• Bloodshed Dev-C++ 4.9.9.2 Compiler Analysis [Reversing Engineering Tips] Part-II

    Okay now if we closely analyse all the C source codes and their corresponding ASM files we seem to see a pattern in the generated ASM source codes which pretty much same all the time.

    What we see is that
    Code:
    var_18=    dword ptr -18h
    var_14=    dword ptr -14h
    var_10=    dword ptr -10h
    var_C= dword ptr -0Ch
    var_8= dword ptr -8
    var_4= dword ptr -4
    argc= dword ptr     8
    argv= dword ptr     0Ch
    envp= dword ptr     10h
    the bold ASM instructions are repeating. And the first variable assignment in a program i.e.

    Code:
    a=4;
    in 1.c,
    Code:
    a = "hello there";
    in 2.c and
    Code:
    b = 10;
    in 3.c

    is translated by IDA as

    Code:
    mov    [ebp+var_4], <value>
    the value is in HEX if integer or it stores the offset address in case of string.

    Next thing to note is that

    Code:
    push    ebp
    mov    ebp, esp
    sub    esp, 18h    ; char *
    and    esp, 0FFFFFFF0h
    mov    eax, 0
    add    eax, 0Fh
    add    eax, 0Fh
    shr    eax, 4
    shl    eax, 4
    mov    [ebp+var_8], eax
    mov    eax, [ebp+var_8]
    call    sub_40****
    call    sub_40****
    are common to all three of the ASM source codes. And the actual program logic begins right after these instructions. I do understand that the 1st three lines i.e.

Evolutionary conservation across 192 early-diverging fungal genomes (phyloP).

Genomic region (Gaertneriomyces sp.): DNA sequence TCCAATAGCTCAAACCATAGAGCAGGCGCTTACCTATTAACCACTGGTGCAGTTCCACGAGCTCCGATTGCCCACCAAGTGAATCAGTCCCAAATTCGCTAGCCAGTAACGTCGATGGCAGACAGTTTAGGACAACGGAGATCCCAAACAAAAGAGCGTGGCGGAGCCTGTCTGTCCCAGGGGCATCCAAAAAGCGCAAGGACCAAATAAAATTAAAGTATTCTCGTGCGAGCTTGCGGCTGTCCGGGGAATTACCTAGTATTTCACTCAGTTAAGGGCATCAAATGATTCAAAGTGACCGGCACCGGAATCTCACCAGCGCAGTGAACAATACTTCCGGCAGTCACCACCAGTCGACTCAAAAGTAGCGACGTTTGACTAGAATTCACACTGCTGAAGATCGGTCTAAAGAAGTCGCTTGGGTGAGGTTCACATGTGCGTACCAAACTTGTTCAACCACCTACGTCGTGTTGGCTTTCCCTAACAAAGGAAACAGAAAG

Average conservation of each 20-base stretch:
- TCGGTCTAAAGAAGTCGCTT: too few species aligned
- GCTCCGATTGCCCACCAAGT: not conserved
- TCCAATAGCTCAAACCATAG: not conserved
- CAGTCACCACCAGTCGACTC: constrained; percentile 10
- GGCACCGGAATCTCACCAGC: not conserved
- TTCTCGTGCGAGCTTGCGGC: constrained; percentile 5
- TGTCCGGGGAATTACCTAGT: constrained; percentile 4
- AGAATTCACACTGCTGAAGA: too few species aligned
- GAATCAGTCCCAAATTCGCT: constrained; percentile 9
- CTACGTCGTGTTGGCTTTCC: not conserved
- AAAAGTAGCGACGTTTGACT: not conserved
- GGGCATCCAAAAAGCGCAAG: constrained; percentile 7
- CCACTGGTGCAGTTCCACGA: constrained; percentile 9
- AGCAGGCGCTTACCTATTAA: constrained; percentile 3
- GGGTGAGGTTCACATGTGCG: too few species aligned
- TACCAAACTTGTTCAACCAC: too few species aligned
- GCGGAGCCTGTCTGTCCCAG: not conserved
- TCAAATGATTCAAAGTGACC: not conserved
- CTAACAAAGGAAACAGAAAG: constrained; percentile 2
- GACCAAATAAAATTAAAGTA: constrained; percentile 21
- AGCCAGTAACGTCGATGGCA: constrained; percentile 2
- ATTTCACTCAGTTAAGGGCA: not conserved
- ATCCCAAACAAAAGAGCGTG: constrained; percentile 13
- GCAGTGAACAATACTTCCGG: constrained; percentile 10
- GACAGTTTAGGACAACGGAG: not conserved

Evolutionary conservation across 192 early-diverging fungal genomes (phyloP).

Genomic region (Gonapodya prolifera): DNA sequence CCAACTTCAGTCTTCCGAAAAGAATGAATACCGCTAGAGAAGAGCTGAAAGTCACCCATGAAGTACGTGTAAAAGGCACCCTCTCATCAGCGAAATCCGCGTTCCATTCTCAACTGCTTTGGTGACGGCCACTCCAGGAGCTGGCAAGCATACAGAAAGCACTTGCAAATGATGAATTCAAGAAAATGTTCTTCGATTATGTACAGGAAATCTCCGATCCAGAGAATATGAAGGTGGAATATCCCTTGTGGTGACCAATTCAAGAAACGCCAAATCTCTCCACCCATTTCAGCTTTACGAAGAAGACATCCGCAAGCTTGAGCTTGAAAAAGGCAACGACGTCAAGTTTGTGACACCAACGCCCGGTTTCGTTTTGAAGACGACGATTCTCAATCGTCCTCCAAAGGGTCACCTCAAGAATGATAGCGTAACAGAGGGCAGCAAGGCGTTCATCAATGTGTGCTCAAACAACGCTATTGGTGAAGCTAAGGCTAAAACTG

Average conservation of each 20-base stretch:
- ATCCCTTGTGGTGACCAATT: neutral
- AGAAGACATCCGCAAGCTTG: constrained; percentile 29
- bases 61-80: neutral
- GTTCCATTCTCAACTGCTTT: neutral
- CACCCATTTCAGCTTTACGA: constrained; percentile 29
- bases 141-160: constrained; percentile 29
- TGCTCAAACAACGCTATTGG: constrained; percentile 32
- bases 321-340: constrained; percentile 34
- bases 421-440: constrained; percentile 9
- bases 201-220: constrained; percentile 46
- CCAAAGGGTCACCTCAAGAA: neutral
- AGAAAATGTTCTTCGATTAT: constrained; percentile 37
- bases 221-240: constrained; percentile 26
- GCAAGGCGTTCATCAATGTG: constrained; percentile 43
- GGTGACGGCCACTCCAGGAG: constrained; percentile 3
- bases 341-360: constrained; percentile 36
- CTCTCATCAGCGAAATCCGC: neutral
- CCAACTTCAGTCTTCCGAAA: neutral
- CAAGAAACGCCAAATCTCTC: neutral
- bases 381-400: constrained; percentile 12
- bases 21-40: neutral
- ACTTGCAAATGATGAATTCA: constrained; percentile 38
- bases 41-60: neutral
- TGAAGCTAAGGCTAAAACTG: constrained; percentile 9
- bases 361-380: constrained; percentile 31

Code:
    push    ebp
    mov    ebp, esp
    sub    esp, 18h
    are for preparing the stack as the main() starts to execute and its the standard function prologue of the main() in C.

    And the

    Code:
    leave
    retn
    _main endp
    is the standard function epilogue which is there at the end of all the source code and the main() has completed execution and the control is logically returned to the kernel.

    I did this on Windows 7 x64 and I will try and see on different Windows versions and try to confirm if the pattern remains the same. In the meantime please clarify me if something I assumed is wrong or mistaken. And would request you to share any more information that you may have on the is topic.

    Thanks
    Nishant
    This article was originally published in forum thread: Bloodshed Dev-C++ 4.9.9.2 Compiler Analysis [Reversing Engineering Tips] started by nishant View original post
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